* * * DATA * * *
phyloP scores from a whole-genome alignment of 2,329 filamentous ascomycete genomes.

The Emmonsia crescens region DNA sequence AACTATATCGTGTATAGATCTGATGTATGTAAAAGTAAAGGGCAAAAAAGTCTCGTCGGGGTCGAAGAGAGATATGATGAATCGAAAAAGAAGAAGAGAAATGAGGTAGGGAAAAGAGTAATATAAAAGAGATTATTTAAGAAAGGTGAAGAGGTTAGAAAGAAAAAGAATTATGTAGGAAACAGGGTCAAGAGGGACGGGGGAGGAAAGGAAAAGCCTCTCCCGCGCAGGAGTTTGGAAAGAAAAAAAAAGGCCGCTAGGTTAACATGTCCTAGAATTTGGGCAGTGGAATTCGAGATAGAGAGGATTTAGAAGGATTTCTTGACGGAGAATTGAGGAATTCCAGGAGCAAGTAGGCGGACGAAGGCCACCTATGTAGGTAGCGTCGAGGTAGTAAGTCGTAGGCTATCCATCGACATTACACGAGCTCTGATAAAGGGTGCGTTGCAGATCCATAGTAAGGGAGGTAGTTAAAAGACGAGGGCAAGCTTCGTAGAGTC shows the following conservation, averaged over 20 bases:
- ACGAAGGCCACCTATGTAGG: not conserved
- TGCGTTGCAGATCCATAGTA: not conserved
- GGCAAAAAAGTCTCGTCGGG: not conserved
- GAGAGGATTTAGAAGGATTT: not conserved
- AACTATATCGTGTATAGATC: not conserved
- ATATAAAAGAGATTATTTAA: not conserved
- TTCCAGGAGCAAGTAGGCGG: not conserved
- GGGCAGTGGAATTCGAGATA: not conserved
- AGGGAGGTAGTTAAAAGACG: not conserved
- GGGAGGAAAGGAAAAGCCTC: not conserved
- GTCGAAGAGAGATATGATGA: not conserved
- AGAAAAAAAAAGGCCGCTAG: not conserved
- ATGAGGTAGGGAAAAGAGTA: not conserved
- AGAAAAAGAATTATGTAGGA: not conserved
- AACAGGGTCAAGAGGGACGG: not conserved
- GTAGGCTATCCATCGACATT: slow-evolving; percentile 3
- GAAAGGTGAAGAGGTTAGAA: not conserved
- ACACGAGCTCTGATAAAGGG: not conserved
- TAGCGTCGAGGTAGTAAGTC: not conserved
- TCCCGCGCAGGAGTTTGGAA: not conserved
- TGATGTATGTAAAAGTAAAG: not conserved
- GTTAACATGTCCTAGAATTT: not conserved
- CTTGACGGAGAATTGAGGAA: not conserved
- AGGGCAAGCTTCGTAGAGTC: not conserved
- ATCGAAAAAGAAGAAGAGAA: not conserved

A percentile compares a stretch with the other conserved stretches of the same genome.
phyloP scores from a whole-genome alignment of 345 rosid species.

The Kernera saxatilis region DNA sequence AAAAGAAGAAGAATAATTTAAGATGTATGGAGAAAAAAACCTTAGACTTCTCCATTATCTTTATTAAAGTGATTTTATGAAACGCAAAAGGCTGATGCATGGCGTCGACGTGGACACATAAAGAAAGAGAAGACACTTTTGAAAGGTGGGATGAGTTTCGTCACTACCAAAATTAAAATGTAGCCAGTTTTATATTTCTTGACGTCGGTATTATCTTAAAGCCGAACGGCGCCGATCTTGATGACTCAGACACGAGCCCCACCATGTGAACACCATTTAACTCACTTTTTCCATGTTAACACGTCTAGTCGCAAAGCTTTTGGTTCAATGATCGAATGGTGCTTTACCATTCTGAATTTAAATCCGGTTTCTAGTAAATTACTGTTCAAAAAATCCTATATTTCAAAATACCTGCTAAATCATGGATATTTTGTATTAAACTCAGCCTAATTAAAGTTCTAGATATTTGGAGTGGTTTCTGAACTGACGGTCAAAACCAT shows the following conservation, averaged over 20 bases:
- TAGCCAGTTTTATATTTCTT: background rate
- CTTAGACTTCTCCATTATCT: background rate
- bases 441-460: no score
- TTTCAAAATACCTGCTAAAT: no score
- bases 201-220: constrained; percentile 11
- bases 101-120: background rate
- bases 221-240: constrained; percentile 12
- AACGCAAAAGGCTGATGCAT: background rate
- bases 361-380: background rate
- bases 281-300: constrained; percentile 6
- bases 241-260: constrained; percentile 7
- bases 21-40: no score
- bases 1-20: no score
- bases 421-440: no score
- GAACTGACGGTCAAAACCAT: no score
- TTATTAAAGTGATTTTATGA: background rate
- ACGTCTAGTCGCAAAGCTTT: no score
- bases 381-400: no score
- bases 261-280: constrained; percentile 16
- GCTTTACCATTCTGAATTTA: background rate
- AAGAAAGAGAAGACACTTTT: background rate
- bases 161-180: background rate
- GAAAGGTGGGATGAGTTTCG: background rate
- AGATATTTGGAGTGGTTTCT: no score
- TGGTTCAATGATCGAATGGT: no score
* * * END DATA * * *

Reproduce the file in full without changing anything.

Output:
phyloP scores from a whole-genome alignment of 2,329 filamentous ascomycete genomes.

The Emmonsia crescens region DNA sequence AACTATATCGTGTATAGATCTGATGTATGTAAAAGTAAAGGGCAAAAAAGTCTCGTCGGGGTCGAAGAGAGATATGATGAATCGAAAAAGAAGAAGAGAAATGAGGTAGGGAAAAGAGTAATATAAAAGAGATTATTTAAGAAAGGTGAAGAGGTTAGAAAGAAAAAGAATTATGTAGGAAACAGGGTCAAGAGGGACGGGGGAGGAAAGGAAAAGCCTCTCCCGCGCAGGAGTTTGGAAAGAAAAAAAAAGGCCGCTAGGTTAACATGTCCTAGAATTTGGGCAGTGGAATTCGAGATAGAGAGGATTTAGAAGGATTTCTTGACGGAGAATTGAGGAATTCCAGGAGCAAGTAGGCGGACGAAGGCCACCTATGTAGGTAGCGTCGAGGTAGTAAGTCGTAGGCTATCCATCGACATTACACGAGCTCTGATAAAGGGTGCGTTGCAGATCCATAGTAAGGGAGGTAGTTAAAAGACGAGGGCAAGCTTCGTAGAGTC shows the following conservation, averaged over 20 bases:
- ACGAAGGCCACCTATGTAGG: not conserved
- TGCGTTGCAGATCCATAGTA: not conserved
- GGCAAAAAAGTCTCGTCGGG: not conserved
- GAGAGGATTTAGAAGGATTT: not conserved
- AACTATATCGTGTATAGATC: not conserved
- ATATAAAAGAGATTATTTAA: not conserved
- TTCCAGGAGCAAGTAGGCGG: not conserved
- GGGCAGTGGAATTCGAGATA: not conserved
- AGGGAGGTAGTTAAAAGACG: not conserved
- GGGAGGAAAGGAAAAGCCTC: not conserved
- GTCGAAGAGAGATATGATGA: not conserved
- AGAAAAAAAAAGGCCGCTAG: not conserved
- ATGAGGTAGGGAAAAGAGTA: not conserved
- AGAAAAAGAATTATGTAGGA: not conserved
- AACAGGGTCAAGAGGGACGG: not conserved
- GTAGGCTATCCATCGACATT: slow-evolving; percentile 3
- GAAAGGTGAAGAGGTTAGAA: not conserved
- ACACGAGCTCTGATAAAGGG: not conserved
- TAGCGTCGAGGTAGTAAGTC: not conserved
- TCCCGCGCAGGAGTTTGGAA: not conserved
- TGATGTATGTAAAAGTAAAG: not conserved
- GTTAACATGTCCTAGAATTT: not conserved
- CTTGACGGAGAATTGAGGAA: not conserved
- AGGGCAAGCTTCGTAGAGTC: not conserved
- ATCGAAAAAGAAGAAGAGAA: not conserved

A percentile compares a stretch with the other conserved stretches of the same genome.
phyloP scores from a whole-genome alignment of 345 rosid species.

The Kernera saxatilis region DNA sequence AAAAGAAGAAGAATAATTTAAGATGTATGGAGAAAAAAACCTTAGACTTCTCCATTATCTTTATTAAAGTGATTTTATGAAACGCAAAAGGCTGATGCATGGCGTCGACGTGGACACATAAAGAAAGAGAAGACACTTTTGAAAGGTGGGATGAGTTTCGTCACTACCAAAATTAAAATGTAGCCAGTTTTATATTTCTTGACGTCGGTATTATCTTAAAGCCGAACGGCGCCGATCTTGATGACTCAGACACGAGCCCCACCATGTGAACACCATTTAACTCACTTTTTCCATGTTAACACGTCTAGTCGCAAAGCTTTTGGTTCAATGATCGAATGGTGCTTTACCATTCTGAATTTAAATCCGGTTTCTAGTAAATTACTGTTCAAAAAATCCTATATTTCAAAATACCTGCTAAATCATGGATATTTTGTATTAAACTCAGCCTAATTAAAGTTCTAGATATTTGGAGTGGTTTCTGAACTGACGGTCAAAACCAT shows the following conservation, averaged over 20 bases:
- TAGCCAGTTTTATATTTCTT: background rate
- CTTAGACTTCTCCATTATCT: background rate
- bases 441-460: no score
- TTTCAAAATACCTGCTAAAT: no score
- bases 201-220: constrained; percentile 11
- bases 101-120: background rate
- bases 221-240: constrained; percentile 12
- AACGCAAAAGGCTGATGCAT: background rate
- bases 361-380: background rate
- bases 281-300: constrained; percentile 6
- bases 241-260: constrained; percentile 7
- bases 21-40: no score
- bases 1-20: no score
- bases 421-440: no score
- GAACTGACGGTCAAAACCAT: no score
- TTATTAAAGTGATTTTATGA: background rate
- ACGTCTAGTCGCAAAGCTTT: no score
- bases 381-400: no score
- bases 261-280: constrained; percentile 16
- GCTTTACCATTCTGAATTTA: background rate
- AAGAAAGAGAAGACACTTTT: background rate
- bases 161-180: background rate
- GAAAGGTGGGATGAGTTTCG: background rate
- AGATATTTGGAGTGGTTTCT: no score
- TGGTTCAATGATCGAATGGT: no score